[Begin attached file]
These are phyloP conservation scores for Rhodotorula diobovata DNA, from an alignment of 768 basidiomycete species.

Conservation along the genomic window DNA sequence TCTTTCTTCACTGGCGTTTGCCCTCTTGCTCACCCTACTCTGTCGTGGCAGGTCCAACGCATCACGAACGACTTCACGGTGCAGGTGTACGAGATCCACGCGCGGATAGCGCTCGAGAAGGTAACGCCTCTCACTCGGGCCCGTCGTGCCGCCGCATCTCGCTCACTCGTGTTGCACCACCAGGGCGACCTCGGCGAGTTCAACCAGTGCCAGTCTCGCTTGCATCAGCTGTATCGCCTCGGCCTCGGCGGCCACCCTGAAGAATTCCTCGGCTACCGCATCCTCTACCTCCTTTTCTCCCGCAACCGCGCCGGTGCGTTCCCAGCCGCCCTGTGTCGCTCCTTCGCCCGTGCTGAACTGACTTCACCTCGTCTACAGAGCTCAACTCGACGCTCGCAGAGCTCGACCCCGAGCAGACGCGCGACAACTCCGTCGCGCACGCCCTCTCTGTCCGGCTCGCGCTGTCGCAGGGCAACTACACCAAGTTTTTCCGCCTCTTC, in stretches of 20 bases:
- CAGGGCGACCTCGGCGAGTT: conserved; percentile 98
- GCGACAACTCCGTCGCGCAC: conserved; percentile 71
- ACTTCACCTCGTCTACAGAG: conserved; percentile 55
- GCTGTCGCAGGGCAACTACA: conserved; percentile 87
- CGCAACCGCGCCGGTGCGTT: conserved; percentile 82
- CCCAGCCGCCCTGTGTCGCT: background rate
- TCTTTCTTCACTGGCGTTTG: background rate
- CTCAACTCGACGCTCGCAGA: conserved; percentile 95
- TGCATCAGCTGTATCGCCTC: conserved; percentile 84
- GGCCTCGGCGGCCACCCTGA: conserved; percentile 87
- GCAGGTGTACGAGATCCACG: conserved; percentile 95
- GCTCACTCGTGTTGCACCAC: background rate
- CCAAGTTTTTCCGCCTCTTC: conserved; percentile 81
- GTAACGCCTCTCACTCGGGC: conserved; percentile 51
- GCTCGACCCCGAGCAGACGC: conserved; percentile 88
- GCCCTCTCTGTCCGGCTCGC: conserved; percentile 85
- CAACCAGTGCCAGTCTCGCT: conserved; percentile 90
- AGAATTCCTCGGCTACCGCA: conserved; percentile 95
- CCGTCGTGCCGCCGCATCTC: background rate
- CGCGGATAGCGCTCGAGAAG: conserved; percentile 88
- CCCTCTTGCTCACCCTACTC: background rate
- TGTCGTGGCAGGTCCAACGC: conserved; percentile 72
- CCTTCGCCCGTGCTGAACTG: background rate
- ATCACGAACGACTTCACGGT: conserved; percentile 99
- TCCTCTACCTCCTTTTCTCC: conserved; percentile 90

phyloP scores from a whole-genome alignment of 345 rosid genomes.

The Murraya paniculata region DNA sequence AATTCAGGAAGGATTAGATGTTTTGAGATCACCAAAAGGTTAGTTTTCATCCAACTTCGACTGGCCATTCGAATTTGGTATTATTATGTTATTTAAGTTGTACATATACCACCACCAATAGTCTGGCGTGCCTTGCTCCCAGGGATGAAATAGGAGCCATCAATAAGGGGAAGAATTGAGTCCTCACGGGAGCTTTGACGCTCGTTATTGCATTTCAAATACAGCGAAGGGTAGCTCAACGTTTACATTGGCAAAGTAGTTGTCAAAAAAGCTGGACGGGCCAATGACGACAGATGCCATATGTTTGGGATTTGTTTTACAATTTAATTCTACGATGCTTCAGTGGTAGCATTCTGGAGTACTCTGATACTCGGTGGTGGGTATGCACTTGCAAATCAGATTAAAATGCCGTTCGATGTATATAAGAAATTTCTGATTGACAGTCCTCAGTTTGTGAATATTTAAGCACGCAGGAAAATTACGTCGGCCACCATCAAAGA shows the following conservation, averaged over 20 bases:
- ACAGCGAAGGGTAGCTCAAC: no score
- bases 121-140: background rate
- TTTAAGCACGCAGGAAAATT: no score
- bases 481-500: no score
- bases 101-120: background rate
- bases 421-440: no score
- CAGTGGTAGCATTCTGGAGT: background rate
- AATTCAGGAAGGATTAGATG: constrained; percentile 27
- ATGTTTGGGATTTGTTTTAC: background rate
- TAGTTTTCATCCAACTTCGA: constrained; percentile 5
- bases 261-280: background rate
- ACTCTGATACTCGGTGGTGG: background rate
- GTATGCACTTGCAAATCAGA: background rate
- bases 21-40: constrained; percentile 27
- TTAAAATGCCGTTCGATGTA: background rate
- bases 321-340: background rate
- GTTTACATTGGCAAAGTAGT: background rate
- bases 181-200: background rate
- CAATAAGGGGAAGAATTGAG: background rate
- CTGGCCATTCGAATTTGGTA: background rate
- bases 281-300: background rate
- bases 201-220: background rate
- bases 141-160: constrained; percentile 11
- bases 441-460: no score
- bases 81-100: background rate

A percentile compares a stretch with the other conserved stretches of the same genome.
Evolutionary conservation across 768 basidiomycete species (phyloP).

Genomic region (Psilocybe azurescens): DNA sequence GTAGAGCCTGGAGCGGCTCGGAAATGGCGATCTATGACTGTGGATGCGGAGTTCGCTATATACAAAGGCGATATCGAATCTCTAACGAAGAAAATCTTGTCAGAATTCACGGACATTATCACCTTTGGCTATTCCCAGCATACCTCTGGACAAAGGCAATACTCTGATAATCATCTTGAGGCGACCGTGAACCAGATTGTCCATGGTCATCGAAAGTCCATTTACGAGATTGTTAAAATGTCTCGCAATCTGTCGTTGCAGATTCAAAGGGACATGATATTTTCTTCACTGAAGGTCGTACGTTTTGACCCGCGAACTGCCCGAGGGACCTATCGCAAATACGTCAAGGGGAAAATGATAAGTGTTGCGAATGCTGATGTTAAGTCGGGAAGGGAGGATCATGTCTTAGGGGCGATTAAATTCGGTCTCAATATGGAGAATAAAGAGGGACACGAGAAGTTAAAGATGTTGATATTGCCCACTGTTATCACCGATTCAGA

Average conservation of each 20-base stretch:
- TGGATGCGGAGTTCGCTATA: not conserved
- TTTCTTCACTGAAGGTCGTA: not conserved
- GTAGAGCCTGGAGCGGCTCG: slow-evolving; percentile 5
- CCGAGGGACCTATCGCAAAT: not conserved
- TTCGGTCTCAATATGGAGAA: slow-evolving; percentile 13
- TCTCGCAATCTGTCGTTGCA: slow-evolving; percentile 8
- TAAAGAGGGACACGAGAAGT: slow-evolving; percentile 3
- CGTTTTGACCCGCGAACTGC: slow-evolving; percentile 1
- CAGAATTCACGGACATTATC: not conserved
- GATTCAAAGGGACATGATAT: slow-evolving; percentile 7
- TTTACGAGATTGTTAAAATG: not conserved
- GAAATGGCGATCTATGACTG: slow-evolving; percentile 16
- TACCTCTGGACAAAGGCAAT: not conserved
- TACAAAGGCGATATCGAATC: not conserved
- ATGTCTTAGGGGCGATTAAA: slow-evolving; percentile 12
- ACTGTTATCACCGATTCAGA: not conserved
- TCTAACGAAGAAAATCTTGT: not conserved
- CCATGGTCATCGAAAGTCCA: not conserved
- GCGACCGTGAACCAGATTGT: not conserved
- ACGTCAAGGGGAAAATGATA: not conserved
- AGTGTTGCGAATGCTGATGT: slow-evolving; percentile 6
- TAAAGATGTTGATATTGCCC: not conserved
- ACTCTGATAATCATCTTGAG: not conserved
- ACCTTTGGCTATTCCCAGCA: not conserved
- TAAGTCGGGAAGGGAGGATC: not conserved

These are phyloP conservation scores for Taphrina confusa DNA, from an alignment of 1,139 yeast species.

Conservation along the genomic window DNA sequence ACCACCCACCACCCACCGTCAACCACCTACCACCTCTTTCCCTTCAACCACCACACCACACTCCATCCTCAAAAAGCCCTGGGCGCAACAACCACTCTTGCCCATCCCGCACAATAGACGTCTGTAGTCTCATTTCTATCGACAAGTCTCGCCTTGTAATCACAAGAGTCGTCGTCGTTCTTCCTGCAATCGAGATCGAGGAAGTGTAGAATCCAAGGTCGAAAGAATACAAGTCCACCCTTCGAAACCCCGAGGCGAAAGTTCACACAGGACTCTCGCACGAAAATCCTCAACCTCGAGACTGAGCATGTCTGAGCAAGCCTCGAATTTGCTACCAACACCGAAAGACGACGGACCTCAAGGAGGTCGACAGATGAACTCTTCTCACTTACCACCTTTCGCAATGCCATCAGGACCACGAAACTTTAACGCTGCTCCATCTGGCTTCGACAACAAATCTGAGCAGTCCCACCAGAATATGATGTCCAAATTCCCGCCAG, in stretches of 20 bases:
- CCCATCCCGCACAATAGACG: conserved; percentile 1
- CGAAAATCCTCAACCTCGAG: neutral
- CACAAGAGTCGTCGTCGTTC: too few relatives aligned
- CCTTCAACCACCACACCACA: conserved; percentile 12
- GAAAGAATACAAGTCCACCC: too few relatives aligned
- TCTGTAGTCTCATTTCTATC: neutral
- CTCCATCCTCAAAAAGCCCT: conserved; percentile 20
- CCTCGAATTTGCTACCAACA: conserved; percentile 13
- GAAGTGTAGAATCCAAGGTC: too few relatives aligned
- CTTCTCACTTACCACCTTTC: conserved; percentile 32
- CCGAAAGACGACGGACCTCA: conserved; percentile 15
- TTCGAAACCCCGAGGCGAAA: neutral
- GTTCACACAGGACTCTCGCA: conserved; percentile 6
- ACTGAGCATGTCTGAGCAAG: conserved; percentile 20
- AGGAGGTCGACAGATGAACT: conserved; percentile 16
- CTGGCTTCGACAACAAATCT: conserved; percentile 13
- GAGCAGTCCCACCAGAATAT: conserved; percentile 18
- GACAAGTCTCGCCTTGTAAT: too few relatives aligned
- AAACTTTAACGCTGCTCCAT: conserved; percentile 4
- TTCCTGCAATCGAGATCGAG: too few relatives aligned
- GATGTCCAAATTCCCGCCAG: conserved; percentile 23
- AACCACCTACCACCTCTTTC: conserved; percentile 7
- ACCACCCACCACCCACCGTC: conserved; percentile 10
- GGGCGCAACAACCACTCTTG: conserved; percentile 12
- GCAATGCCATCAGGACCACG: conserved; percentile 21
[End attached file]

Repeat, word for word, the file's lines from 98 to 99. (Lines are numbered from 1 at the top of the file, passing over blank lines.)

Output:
- GTTCACACAGGACTCTCGCA: conserved; percentile 6
- ACTGAGCATGTCTGAGCAAG: conserved; percentile 20